First Woman Physician in the U.S.
Elizabeth Blackwell, the first woman physician in the U.S., the sister of pioneer woman surgeon Emily Blackwell, and the founder of the London School of Medicine for Women, was born on this day in 1821 in Bristol, England.
The Blackwell family was chock full of progressives. Elizabeth's brothers Henry and Samuel were active opponents of slavery and supporters of women's rights; Harry married suffragist Lucy Stone, and Samuel married the first formally ordained woman minister in the U.S., Antoinette Brown. Indeed, they arrived in the U.S., in part, because their father's interests in reform had marred his commercial prospects in England. Unfortunately, he died when Elizabeth was 17, whereupon the Blackwells opened a school for girls to support themselves.
Elizabeth, who had received a decent education, taught at the school, but did not see teaching as her life's calling. Despite feeling tempted by the attentions of men, she made up her mind early that she would not marry -- and her attitudes about the way men alter the course of women's life and health would be a constant theme for her throughout her career. A woman friend dying of cervical cancer urged Blackwell to study medicine because the presence of a woman doctor (then unheard of in the U.S.) might have eased her worst suffering.
Blackwell was intrigued by the idea, but she was aware that to pursue medicine would be to take on a disapproving male medical establishment, as well as the unfavorable perception of women who dabbled in medicine, such as Madame Restell in New York City, a then-notorious backstreet abortionist. Nevertheless, she began to read medicine with family friends in the Carolinas and with progressive physicians in Philadelphia. She was rejected entrance to medical schools in Philadelphia and New York, and turned down the suggestion that she study in Europe or disguise herself as a man. Finally, in 1847, she was accepted at the Geneva Medical College (after a vote of the student body prankishly approved), and fought her way past the cynicism to earn the respect of her anatomy professor, who had initially decided to exclude her from lectures on the reproductive system until Blackwell convinced him otherwise.
While at Geneva, she made clinical studies in the wards of a Philadelphia poorhouse, where her observations of Irish immigrants suffering from typhus, and of women suffering from syphilis, awakened in Blackwell a conviction that hygiene and sanitation were critical aspects of medical practice, and that the moral dimensions of sexuality were also aspects of a patient which needed to be "treated."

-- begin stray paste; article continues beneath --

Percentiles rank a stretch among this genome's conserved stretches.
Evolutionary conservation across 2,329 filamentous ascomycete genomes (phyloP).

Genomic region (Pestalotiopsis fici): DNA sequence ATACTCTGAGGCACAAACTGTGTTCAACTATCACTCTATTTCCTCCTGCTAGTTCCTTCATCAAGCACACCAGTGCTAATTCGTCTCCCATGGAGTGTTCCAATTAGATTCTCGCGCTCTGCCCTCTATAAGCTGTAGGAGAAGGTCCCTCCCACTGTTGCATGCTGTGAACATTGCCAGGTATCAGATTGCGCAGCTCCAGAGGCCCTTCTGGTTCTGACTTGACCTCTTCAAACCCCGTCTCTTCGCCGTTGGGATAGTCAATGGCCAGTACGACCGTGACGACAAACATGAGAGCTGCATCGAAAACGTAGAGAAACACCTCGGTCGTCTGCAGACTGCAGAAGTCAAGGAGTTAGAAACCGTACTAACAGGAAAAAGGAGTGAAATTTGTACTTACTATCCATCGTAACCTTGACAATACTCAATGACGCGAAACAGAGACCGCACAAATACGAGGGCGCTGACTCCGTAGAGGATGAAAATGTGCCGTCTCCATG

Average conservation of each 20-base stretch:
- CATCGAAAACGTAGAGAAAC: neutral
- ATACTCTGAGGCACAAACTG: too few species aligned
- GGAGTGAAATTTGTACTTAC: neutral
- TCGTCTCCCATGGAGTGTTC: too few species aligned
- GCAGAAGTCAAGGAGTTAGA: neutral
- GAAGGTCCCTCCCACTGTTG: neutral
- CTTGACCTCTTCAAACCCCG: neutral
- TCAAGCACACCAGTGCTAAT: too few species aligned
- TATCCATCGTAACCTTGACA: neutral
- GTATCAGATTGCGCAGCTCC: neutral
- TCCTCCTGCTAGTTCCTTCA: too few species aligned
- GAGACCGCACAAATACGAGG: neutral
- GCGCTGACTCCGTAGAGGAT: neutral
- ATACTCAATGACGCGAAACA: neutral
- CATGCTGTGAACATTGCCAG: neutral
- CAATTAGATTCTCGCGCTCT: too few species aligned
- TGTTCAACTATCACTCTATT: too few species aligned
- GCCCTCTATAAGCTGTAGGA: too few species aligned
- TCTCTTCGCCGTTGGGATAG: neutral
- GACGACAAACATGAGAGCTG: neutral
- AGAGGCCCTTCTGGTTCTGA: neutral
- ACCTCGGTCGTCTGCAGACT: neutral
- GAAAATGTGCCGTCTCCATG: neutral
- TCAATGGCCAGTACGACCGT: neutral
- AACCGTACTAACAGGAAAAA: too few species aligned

After graduation, Blackwell went to Paris to study at La Maternite, but contracted opthalmia from an infant she was treating and left Europe blinded in one eye. Although her plans to become a surgeon were dashed, Elizabeth returned to New York City to open a general practice; her earliest attempts were foiled by landlords and a cold shoulder from her male colleagues, but after a period of public lecturing on women's health issues, she bought her own place and opened her practice in 1856, with her sister Emily (who had recently studied surgery in Edinburgh) and Marie Zakrzewska, a recent graduate of Western Reserve Medical School.
While Emily and Zakrewska ran the practice, Blackwell assumed the role of international spokesman for women's medicine, undertaking a critique of male-dominated medicine in writings and speeches which indicted "medical materialism" (the treatment of patients as objects) and "laboratory medicine" (which focused on certain afflictions in a specialized way). For Blackwell, preventive care and treatment of the whole patient -- techniques which emphasized nurturing, empathy and moral education, as well as an awareness of the social and political climates of disease -- were "female" ideals which needed to be advanced within the "masculine" milieu of the new experimental medicine. At times, her ideas kept her from recognizing progress (she resisted vaccination, for example), but Blackwell's ideas continue to live through the approaches of alternative medicine, and more recently have been given increased attention in formal medical education.
She settled permanently in England after 1869, providing inspiration to England's first generation of women physicians, such as Sophia Jex-Blake. She died on September 7, 1910 in Argyllshire, Scotland.
Categories: Medicine, Trailblazing-Women